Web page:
redux-saga-jest

Helper library for testing redux sagas in jest.

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redux-saga-jest
Helper library for testing redux sagas in jest.

redux-saga-jest extends expect with useful matchers that let you easily validate saga effects, and binds your sagas to test (it alias is also available) and expect functions, providing an easy way to control saga's execution.

Installation

Install redux-saga-jest using yarn:
$ yarn add redux-saga-jest --dev

Or via npm:
$ npm install redux-saga-jest --save-dev

Getting Started

Let's start writing tests for a simple generator (yes, you can use redux-saga-jest to test plain generators, too):
function* simpleGenerator() {
    let msg, n = 1
    while (n < 3) {
        msg = yield msg || n
        n++
    }
}

You will need to import runSaga function from redux-saga-jest and call it with your generator's iterator as an argument. It'll return an object containing enhanced test, it and expect functions. redux-saga-jest will iterate over the generator when you call it and provide the yielded value and done flag as first argument in your test function.
import runSaga from 'redux-saga-jest'

describe('simpleGenerator', () => {
    const { it, expect } = runSaga(simpleGenerator())

    it('should yield 1', ({ value }) => {
        expect(value).toBe(1)
    })

    it('then should yield 2', ({ value }) => {
        expect(value).toBe(2)
    })

    it('then should finish', ({ value, done }) => {
        expect(value).toBeUndefined()
        expect(done).toBe(true)
    })
})

You can return from your test function to tell redux-saga-jest to send data to generator, terminate it, or signal an error, using special functions next, cancel and error respectively. These functions works much like redux-saga effects, returning an object that tells redux-saga-jest what to do next, rather than resuming execution of generator immediately.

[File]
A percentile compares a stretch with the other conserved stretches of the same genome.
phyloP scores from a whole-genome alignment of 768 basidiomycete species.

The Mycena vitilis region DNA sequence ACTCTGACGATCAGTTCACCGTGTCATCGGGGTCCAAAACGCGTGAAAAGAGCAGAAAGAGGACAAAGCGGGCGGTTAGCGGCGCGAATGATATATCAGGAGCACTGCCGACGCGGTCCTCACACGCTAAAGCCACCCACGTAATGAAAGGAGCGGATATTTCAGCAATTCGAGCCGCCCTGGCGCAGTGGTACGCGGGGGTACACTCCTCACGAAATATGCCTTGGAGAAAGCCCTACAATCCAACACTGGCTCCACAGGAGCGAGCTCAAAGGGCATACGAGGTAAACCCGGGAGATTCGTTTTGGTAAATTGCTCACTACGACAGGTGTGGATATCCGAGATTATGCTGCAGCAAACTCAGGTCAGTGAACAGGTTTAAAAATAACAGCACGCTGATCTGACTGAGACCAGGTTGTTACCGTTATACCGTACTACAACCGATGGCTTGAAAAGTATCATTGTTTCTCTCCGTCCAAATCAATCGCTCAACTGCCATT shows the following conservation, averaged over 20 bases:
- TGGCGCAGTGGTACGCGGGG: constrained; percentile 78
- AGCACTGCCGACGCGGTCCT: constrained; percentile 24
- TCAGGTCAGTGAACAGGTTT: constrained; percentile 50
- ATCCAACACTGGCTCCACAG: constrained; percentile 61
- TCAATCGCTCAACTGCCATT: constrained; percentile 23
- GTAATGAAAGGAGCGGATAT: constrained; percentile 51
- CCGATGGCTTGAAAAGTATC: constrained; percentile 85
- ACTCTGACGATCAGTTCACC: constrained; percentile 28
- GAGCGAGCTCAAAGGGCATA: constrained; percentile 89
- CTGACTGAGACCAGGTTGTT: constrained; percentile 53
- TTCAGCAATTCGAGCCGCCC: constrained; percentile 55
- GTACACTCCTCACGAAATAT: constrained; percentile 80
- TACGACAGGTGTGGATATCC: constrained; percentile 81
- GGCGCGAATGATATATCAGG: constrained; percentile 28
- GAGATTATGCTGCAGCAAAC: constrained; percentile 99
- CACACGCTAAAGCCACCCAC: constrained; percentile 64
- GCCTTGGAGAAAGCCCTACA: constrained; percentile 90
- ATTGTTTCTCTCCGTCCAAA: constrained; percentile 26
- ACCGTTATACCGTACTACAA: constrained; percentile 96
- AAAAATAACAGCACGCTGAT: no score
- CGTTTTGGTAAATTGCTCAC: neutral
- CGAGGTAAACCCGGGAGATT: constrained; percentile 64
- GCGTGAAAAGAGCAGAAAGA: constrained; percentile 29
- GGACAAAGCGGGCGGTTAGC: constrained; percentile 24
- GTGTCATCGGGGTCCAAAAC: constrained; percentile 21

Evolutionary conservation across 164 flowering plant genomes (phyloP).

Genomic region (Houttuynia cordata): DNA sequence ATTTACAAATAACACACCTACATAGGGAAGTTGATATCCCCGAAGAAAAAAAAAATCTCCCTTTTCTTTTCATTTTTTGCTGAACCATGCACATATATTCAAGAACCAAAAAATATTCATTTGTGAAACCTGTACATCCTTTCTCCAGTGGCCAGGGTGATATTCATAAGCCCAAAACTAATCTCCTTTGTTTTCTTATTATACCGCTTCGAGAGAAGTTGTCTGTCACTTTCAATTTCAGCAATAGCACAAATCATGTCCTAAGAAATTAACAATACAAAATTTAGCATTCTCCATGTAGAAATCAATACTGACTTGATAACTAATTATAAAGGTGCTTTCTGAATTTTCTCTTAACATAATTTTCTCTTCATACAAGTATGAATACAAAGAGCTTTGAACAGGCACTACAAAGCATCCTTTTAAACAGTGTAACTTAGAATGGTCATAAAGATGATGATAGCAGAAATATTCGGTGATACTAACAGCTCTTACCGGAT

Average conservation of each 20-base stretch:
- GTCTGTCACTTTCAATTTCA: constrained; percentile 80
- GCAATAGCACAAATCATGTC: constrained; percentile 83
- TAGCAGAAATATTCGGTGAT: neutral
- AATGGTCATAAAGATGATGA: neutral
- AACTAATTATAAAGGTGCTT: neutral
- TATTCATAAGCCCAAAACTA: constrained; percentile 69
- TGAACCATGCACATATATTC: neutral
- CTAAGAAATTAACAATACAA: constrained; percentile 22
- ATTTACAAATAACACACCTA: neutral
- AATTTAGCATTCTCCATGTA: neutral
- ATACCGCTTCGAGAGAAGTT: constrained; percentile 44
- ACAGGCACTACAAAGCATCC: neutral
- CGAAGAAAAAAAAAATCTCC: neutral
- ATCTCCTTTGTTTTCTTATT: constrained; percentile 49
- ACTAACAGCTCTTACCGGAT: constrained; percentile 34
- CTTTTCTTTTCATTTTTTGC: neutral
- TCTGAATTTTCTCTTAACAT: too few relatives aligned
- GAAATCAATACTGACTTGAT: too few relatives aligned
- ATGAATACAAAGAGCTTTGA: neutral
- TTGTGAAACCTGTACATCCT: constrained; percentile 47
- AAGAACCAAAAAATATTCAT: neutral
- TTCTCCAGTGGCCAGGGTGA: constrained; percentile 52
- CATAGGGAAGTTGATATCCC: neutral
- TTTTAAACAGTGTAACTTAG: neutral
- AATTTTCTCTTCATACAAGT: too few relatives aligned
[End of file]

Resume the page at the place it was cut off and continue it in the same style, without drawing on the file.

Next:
import runSaga, { next } from 'redux-saga-jest'

describe('simpleGenerator', () => {
    const { it, expect } = runSaga(simpleGenerator())

    it('should yield 1', ({ value }) => {
        expect(value).toBe(1)
        return next('foo')
    })

    it('then should yield "foo"', ({ value }) => {
        expect(value).toBe('foo')
    })

    it('then should finish', ({ value, done }) => {
        expect(value).toBeUndefined()
        expect(done).toBe(true)
    })
})

Alternatively, use equivalent methods of expect. This will resume the generator immediately and allow you to assert yielded values using method chaining.
import runSaga from 'redux-saga-jest'

describe('simpleGenerator', () => {
    const { it, expect } = runSaga(simpleGenerator())

    it('should yield 1, then yield "bar", then finish', ({ value }) => {
        expect(value).toBe(1)
        expect.next('bar').value().toBe('bar')
        expect.next().done().toBe(true)
    })
})

For the most part testing sagas is no different from testings plain generators.
redux-saga effects are plain objects, so it's a common practice to test sagas using toEqual, but it's a little verbose and requires importing redux-saga effects in your tests. redux-saga-jest makes it more concise using custom matchers.
Consider the following saga:
import { put, take } from 'redux-saga/effects'

function* simpleSaga() {
    yield put({ type: 'FOO', payload: 1})
    const payload = yield take('BAR')
    yield put({ type: 'BAZ', payload })
}

You can test it like this:
import runSaga, { next } from 'redux-saga-jest'
import simpleSaga from './simpleSaga'

describe('simpleSaga', () => {
    const { it, expect } = runSaga(simpleSaga())

    it('should put an action "FOO" with payload 1', ({ value }) => {
        expect(value).put({ type: 'FOO', payload: 1 })
    })

    it('should take an action "BAR"', ({ value }) => {
        expect(value).take('BAR')
        return next(5)
    })

    it('should put an action "BAZ" with payload 5', ({ value }) => {
        expect(value).put({ type: 'BAZ', payload: 5 })
    })

    it('then should finish', ({ value, done }) => {
        expect(value).toBeUndefined()
        expect(done).toBe(true)
    })
})

License

Licensed under the MIT License.